Political scientist Anthony Gierzynski (University of Vermont) fully recognizes that “the petty, superficial, and distorted nature of partisan debate leaves voters without a sense of what the candidates and their parties represent.” (Saving American Elections, p. 83) and that “elections require that voters pay attention, gather enough information to make an informed choice, register to vote, and vote” (p.87).
With voter fatigue already setting in, this much-needed book prescribes the following so that American voters can do their part in saving American elections:
• Think about elections not as acts of individual expression but in terms of how the actions of aggregations of like-minded people facilitate the exercise of power by choosing similarly like-minded governments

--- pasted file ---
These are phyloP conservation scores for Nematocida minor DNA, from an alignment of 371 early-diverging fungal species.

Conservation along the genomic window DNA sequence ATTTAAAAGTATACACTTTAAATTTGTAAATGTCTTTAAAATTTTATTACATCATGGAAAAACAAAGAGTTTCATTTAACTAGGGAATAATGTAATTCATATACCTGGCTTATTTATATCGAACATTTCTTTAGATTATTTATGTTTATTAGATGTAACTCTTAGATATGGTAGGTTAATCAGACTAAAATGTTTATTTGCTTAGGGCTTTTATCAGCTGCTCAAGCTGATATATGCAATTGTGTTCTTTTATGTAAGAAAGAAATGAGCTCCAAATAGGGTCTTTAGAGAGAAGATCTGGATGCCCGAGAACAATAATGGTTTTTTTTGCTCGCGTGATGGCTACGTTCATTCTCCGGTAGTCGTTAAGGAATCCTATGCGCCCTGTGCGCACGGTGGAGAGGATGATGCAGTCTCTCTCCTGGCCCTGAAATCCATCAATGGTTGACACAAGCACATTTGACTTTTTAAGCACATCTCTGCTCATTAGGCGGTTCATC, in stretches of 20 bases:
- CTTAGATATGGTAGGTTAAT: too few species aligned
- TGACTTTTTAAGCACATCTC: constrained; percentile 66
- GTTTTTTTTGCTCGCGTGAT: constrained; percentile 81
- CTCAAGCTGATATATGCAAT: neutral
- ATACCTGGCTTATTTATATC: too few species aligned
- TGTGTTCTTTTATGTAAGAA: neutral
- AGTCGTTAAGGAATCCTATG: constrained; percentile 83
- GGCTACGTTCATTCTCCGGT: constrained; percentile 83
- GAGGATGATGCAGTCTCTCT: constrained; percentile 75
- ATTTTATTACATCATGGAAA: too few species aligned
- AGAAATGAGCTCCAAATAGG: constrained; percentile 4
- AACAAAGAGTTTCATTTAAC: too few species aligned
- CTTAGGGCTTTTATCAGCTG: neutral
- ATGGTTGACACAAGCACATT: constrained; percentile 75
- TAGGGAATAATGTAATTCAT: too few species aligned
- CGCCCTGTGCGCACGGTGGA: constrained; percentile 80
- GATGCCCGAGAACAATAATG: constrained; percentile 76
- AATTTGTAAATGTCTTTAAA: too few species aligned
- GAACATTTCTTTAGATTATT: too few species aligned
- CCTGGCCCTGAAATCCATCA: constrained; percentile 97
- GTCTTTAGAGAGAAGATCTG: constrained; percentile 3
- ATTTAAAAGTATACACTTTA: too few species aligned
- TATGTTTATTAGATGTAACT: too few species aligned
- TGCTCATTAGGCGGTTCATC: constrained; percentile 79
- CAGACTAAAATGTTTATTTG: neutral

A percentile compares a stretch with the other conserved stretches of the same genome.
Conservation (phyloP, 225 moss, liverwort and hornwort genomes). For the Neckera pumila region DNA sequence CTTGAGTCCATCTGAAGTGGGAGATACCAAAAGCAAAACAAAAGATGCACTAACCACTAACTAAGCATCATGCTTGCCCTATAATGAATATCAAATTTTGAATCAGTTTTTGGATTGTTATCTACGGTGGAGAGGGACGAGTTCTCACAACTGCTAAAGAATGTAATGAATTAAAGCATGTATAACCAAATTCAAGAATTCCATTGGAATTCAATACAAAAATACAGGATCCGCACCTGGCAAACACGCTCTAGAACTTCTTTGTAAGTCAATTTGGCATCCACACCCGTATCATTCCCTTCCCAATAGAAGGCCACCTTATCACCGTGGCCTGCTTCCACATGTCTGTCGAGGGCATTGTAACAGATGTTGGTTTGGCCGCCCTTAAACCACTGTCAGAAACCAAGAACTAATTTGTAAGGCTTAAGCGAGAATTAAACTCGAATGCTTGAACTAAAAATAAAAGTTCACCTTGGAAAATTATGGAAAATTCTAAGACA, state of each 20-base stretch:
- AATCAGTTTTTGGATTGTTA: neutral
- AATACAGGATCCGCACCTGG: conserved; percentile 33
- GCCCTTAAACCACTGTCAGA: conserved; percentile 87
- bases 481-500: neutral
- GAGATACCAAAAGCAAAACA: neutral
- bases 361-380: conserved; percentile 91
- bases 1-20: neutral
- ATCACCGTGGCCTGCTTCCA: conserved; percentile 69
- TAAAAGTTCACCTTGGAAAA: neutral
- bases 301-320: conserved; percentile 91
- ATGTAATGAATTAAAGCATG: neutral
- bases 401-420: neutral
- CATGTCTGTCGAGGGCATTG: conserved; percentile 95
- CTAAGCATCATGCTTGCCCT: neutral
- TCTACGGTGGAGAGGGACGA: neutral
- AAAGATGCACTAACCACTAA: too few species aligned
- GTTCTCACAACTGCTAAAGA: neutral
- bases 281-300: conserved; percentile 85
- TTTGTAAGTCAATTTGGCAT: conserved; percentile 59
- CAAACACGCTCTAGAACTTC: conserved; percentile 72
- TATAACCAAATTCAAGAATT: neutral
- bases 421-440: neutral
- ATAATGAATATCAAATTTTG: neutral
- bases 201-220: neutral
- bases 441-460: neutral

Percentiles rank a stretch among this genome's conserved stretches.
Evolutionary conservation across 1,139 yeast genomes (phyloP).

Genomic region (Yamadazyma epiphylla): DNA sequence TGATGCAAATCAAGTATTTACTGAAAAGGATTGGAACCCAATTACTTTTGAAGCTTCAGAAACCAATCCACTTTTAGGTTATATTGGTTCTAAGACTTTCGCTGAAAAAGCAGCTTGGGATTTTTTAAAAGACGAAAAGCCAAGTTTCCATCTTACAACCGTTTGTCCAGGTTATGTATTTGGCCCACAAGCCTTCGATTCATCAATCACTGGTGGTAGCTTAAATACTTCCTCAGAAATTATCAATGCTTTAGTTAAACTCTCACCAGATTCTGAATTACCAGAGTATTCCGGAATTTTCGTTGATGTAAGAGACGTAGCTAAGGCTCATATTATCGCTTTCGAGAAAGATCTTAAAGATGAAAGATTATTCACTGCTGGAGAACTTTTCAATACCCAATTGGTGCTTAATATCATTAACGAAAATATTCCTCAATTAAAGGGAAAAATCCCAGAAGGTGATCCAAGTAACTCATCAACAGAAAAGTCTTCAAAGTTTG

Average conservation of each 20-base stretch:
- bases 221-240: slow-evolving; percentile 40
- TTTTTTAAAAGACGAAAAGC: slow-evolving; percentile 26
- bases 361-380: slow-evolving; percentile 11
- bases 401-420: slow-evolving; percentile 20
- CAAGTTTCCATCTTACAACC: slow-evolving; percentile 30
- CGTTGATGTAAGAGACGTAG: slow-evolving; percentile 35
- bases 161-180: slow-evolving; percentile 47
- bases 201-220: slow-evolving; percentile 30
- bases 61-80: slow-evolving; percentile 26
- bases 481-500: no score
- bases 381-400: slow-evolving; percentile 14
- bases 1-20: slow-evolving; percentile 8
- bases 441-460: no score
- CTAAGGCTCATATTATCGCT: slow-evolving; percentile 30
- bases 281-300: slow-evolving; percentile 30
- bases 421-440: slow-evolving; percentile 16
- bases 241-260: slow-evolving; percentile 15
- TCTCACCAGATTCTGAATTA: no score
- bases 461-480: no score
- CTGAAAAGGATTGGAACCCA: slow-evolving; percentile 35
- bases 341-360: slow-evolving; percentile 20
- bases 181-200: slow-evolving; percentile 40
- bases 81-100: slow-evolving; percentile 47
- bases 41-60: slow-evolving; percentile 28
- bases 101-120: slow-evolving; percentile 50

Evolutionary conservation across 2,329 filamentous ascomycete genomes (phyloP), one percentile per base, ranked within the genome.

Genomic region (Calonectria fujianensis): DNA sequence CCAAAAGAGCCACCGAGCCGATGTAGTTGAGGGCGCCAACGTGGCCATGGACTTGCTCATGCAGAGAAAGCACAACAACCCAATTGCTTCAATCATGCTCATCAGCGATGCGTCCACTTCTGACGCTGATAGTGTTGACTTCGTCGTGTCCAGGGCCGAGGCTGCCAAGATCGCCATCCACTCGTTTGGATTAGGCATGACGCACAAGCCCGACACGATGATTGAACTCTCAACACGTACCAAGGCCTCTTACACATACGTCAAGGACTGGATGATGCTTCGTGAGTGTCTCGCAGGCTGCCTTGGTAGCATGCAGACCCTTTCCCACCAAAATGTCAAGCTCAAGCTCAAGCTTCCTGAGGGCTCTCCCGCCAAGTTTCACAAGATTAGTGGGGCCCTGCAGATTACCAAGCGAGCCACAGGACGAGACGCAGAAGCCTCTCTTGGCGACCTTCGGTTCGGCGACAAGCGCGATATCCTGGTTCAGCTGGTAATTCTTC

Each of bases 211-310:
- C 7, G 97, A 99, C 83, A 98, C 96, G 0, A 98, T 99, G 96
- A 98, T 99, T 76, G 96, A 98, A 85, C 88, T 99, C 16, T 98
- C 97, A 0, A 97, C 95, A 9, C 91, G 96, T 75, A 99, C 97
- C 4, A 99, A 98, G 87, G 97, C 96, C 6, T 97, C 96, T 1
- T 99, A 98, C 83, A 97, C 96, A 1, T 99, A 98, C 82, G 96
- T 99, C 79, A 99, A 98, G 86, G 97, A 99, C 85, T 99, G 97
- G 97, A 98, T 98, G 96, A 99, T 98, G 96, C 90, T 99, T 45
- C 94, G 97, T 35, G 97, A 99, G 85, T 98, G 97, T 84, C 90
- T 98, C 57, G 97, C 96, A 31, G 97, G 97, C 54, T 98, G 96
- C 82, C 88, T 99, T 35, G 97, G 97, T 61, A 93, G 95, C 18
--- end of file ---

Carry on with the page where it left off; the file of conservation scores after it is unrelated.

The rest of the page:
• Vote the party, not the person;
• Gain an awareness of the shortcomings of television’s way of knowing about politics, replace thirty minutes of television time with reading good journalism about politics and government, and join a group
• Be skeptics, not cynics
Saving American Elections has been praised not only by noted political scientists but also by CHOICE, the premier book reviews journal for academic libraries, which recommends the book for all readership levels because “presenting the material in a simple, logical manner … Gierzynski is clear to identify the symptoms by scouring the very rich literature on voting and elections … [and] reviews the many reform ideas presented in previous research … One of the more interesting prescriptions involves a new civic curriculum to teach the public to think of elections as a way to participate in community decisions and less as an individual expression of opinion.”
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